As the midnight hour passes in macro time, the best thing that the institutional church can do is to take soundings. The church should prepare to drop anchors, stop sailing, and wait for more light. Only when the church stops trying to sail along, will God’s spirit be able to teach her, heal her, and get her ready to sail again with a different model as her vessel.

The Hemorrhaging Woman: Matthew 9, Mark 5 and Luke 8.

The church is also like the hemorrhaging woman, fighting her way through a nameless, faceless crowd for a chance to touch the hem of Jesus’ garment. She knows she is not well, so she is seeking to be healed. Her arm is outstretched as far as she can extend it. Yet the crowd pushes against her. She cannot get close enough to touch him. We know how the story ends, but at the present time, the church is like this woman. She is caught up in a crowd of people who are literally preventing her from touching Jesus. 

In macro time, this foreshadowed saga is playing out in painfully slow-motion cinematography. We can see the look on the church’s face. We can feel the hope in her heart. We know she has faith that she will get close enough to touch Jesus. She just needs to keep pushing her way through the crowd. How we wish we could increase the speed of the film! But that’s not possible. Her healing will occur in God’s time. 

The Ten Bridesmaids, Matthew 25.

The church is presently waking up to a midnight hour cry. “The bridegroom is coming!” Unfortunately, her bridesmaids have run out of oil and cannot see their way to the banqueting table. Worse yet, other bridesmaids are hoarding their oil. They fear that they won’t have enough light if they share their extra oil with the others.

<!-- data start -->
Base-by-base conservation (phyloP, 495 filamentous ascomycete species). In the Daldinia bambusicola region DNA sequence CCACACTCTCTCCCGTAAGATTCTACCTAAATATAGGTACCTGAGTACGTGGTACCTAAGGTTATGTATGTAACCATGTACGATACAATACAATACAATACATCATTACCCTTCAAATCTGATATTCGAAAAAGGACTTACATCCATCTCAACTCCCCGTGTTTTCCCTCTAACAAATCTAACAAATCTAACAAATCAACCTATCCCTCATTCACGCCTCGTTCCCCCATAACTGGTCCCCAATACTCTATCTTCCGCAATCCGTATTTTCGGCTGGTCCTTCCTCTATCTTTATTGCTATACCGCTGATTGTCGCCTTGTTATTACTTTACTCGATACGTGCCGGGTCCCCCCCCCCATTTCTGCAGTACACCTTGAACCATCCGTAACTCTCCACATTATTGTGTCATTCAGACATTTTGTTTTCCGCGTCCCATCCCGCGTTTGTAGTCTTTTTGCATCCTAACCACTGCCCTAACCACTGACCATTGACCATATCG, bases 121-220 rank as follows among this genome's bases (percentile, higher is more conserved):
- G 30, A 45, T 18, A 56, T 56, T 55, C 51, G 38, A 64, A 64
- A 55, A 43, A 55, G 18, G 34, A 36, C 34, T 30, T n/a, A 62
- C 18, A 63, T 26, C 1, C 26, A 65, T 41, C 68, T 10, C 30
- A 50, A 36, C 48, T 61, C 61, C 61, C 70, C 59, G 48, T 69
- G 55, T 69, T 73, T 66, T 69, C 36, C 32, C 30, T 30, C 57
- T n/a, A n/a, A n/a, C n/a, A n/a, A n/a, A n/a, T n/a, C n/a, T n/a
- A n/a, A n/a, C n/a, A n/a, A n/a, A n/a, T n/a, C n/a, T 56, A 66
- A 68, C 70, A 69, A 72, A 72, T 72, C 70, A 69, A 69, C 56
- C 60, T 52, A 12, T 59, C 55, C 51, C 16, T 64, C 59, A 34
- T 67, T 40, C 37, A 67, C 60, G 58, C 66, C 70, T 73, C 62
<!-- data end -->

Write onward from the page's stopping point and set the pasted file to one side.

Instead of sharing with those in need, they selfishly send their sisters into the dark of night to purchase oil for themselves. They send them away from the only available light. This image of ten young maidens reveals a true lack of understanding regarding what behavior might please the heart of the bridegroom. Everyone is acting foolishly. No one is acting wisely. 

Grumbling Martha, Luke 10.

The church has lived the life of a hard-working Martha figure. Martha thinks she is well within her right to complain about her sister, Mary who is being less than helpful in the kitchen. Instead, Mary chooses to just sit at Jesus’ feet and listen to him. 

It’s true. At the present time, people within the institutional model of the church are grumbling because Christians are walking away from the model. They aren’t helping to keep the model going. Yet those who are walking away from the institution might just be seeking to hear Jesus’ voice more clearly.  

The Woman at the Well, John 4.

The church is like the woman of Samaria who stood in the heat of the day at a well of water, only to discover her own reflection in the eyes of Jesus. Not able to turn away, she was forced to confess her personal truth: “I have no husband.” 

The Adulterous Woman, John 8.

The church also mirrors the account of the adulterous woman. She is currently surrounded by people who are all too willing to stone her to death. But, what is the church’s crime? Has she been committing adultery? Has she been looking for love in all the wrong faces, when only Jesus’ love will save her from the stone throwers?

The Pale Green Horse, Revelation 6.

Lastly, the church is also living the life of a pale green horse whose rider is Death. Hades, the god of the dead, is close behind.

Despite the woeful imagery, these biblical accounts provide an incredible amount of insight for the church during this midnight hour on the 8th Day of Creation.

Take heart. It’s a process. God’s spirit is guiding us. All is well.